• President Gerald Ford and press secretary Jerry terHorst
  • President Donald Trump and press secretary Sean Spicer

Could there possibly be a more stark contrast in personal integrity?

Wow.

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Free Market Capitalism Charade

Free Market Capitalism Charade

See? See?! This is exactly why I think it’s ridiculous to declare allegiance to any particular political party. Who they are and what they represent is a fluid thing — they change over time. Sometimes very, very quickly.

It was just eight years ago when automaker CEOs were also schlepping to Washington DC. Back then it really was to secure a future for the American manufacturing industry. They were harangued by all flavors of lawmakers. And rightfully so. The automakers had not created the crisis (a bursting housing bubble had done that), but they had left themselves highly vulnerable with years and years of bad decision-making.

But what was particularly hard to take were Republican senators like Jeff Sessions of Alabama riding around on their high horses extolling the purity and sanctity of unfettered capitalism. (Never mind that they basically bought their assembly plants with massive tax breaks.)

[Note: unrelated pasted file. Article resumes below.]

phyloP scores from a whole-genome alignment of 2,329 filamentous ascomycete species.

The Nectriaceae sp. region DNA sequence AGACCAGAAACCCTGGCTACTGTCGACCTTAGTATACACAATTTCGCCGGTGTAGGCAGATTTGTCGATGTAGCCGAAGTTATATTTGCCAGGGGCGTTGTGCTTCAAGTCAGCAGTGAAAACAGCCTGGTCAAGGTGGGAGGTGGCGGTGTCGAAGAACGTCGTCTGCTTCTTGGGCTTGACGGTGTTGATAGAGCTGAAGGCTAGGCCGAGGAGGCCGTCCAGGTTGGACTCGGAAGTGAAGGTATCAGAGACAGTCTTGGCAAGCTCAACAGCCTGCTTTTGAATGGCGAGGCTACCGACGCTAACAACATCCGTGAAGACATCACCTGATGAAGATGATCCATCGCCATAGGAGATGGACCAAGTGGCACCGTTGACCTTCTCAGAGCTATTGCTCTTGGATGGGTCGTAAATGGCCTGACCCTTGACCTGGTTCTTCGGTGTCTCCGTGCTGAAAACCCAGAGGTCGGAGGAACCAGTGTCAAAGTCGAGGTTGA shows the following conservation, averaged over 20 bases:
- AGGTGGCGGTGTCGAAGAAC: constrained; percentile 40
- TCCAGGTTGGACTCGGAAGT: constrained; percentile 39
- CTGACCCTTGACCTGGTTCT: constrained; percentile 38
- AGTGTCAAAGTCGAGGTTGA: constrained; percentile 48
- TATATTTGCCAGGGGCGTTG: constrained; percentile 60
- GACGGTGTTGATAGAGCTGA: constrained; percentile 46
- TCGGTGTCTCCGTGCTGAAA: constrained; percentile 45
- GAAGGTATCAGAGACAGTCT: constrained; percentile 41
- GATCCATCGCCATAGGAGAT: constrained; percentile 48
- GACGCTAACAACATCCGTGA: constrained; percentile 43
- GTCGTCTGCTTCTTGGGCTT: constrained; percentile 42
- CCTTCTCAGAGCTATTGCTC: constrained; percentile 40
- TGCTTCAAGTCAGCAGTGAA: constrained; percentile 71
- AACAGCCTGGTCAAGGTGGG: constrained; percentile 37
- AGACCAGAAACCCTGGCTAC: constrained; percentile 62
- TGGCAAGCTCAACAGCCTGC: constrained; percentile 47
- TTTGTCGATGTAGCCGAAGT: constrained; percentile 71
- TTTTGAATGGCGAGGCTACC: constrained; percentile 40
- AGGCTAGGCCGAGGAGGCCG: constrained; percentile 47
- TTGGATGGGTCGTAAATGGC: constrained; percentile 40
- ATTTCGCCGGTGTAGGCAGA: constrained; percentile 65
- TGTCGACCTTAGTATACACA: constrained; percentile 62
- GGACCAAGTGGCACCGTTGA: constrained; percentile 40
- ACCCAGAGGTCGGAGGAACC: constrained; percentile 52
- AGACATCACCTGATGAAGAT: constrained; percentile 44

So what happened to the Republican party whose supposed rock-bed tenet is free and open markets? Because now it seems that same party is leading the way to closing markets, applying tariffs, inserting itself at every opportunity, and attempting to pick the winners and losers.

The answer is, the party evolves. And so the Republican party of eight years ago has the same name, but for all intents and purposes, it has become the Nationalist party. If it’s new rock-bed tenet is America first, all that free market capitalism (and everything else) by definition is going to have a lower priority.

Well, at least there are virtuous leaders within the federal government who will be there to ensure the auto industry and Michigan get a fair shake. Leaders like the new Attorney General, Jeff Sessions, who… oh, never mind.

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State of the State: That Sinking Feeling

State of the State: That Sinking Feeling

One of the big downsides to January in Michigan is the annual State of the State address. (Of course, the main upside to January in Michigan is that it isn’t February.) We have not been blessed with governors who are accomplished orators, at least not during the time that I’ve been editorial cartooning.

John Engler was so bad it was actually part of his charm. (That may be the only published instance where you will see “charm” and “John Engler” in the same sentence.) He was an effective behind-the-scenes guy who was clearly uncomfortable speechifying. You could almost see the thought balloon above his head as he talked, “My hands. What do I do with my hands?”

Jennifer Granholm had skills but in the “smart kid hitting all her marks” sense. Technically there, but something much less than inspiring. True, as governor during Michigan’s lost decade, she had some pretty grim material to work with. But then so did Churchill, and he did okay. (Perhaps governors should be required to deliver all future speeches using a British accent.)